Sweating is an essential process that regulates body temperature in response to a variety of thermal stress. Individuals unable to sweat cannot tolerate heat and are at increased risk for developing heat-related illnesses, possibly leading to death. The inability to sweat (anhidrosis) has multiple causes, including injury and certain medications; however, there is likely a genetic component in some cases. Joakim Klar, Chihiro Hisatsune, and colleagues at Uppsala University and Riken University evaluated a family in which several members presented with anhidrosis. Whole genome sequencing revealed that the affected family members were homozygous for a missense mutation in ITPR2, which encodes the ER-localized Ca2+ release channel InsP3R2. Intracellular Ca2+ release in sweat gland clear cells induces sweat production, and Ca2+ release was inhibited in cells expressing mutant InsP3R2. Moreover, mice lacking InsP3R2 had reduced sweat secretion, and evaluation of sweat glands from these animals revealed a defect in Ca2+ release. The results from this study demonstrate that loss of InsP3R2 function is a source of anhidrosis and suggest that limiting InsP3R2 activity has potential to reduce sweat production in hyperhidrosis. The accompanying video shows the generation of Ca2+ signals in sweat glands isolated from WT mice following stimulation with acetylcholine.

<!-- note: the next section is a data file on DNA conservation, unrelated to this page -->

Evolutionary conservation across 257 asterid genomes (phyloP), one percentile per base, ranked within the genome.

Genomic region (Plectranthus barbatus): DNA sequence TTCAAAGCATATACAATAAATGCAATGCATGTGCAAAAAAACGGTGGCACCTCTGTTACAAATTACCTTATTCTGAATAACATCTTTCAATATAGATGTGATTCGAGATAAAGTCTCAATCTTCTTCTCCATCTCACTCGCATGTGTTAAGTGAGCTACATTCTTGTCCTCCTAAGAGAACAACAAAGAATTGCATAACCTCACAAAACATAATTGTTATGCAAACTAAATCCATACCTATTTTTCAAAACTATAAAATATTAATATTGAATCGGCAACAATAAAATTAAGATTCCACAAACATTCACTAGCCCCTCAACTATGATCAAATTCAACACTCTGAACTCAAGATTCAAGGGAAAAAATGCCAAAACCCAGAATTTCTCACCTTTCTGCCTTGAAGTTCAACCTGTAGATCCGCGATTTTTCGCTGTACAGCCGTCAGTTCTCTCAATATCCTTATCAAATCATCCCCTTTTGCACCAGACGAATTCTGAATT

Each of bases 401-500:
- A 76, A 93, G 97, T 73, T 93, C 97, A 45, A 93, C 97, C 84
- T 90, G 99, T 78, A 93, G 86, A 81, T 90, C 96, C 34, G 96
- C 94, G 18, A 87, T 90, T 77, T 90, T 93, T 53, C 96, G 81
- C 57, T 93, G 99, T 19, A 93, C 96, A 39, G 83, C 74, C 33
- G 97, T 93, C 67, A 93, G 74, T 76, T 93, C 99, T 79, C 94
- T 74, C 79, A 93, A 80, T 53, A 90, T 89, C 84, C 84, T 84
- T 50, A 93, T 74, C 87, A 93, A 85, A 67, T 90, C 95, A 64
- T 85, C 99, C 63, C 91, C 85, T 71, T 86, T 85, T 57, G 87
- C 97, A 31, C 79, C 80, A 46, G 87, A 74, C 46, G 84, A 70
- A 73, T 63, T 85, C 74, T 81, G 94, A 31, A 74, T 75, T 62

There are 3 major sweat-producing glands present in skin; eccrine, apocrine, and apoeccrine glands. Due to the high rate of secretion, eccrine sweating is a vital regulator of body temperature in response to thermal stress in humans; therefore, an inability to sweat (anhidrosis) results in heat intolerance that may cause impaired consciousness and death. Here, we have reported 5 members of a consanguineous family with generalized, isolated anhidrosis, but morphologically normal eccrine sweat glands. Whole-genome analysis identified the presence of a homozygous missense mutation in
Joakim Klar, Chihiro Hisatsune, Shahid M. Baig, Muhammad Tariq, Anna C.V. Johansson, Mahmood Rasool, Naveed Altaf Malik, Adam Ameur, Kotomi Sugiura, Lars Feuk, Katsuhiko Mikoshiba, Niklas Dahl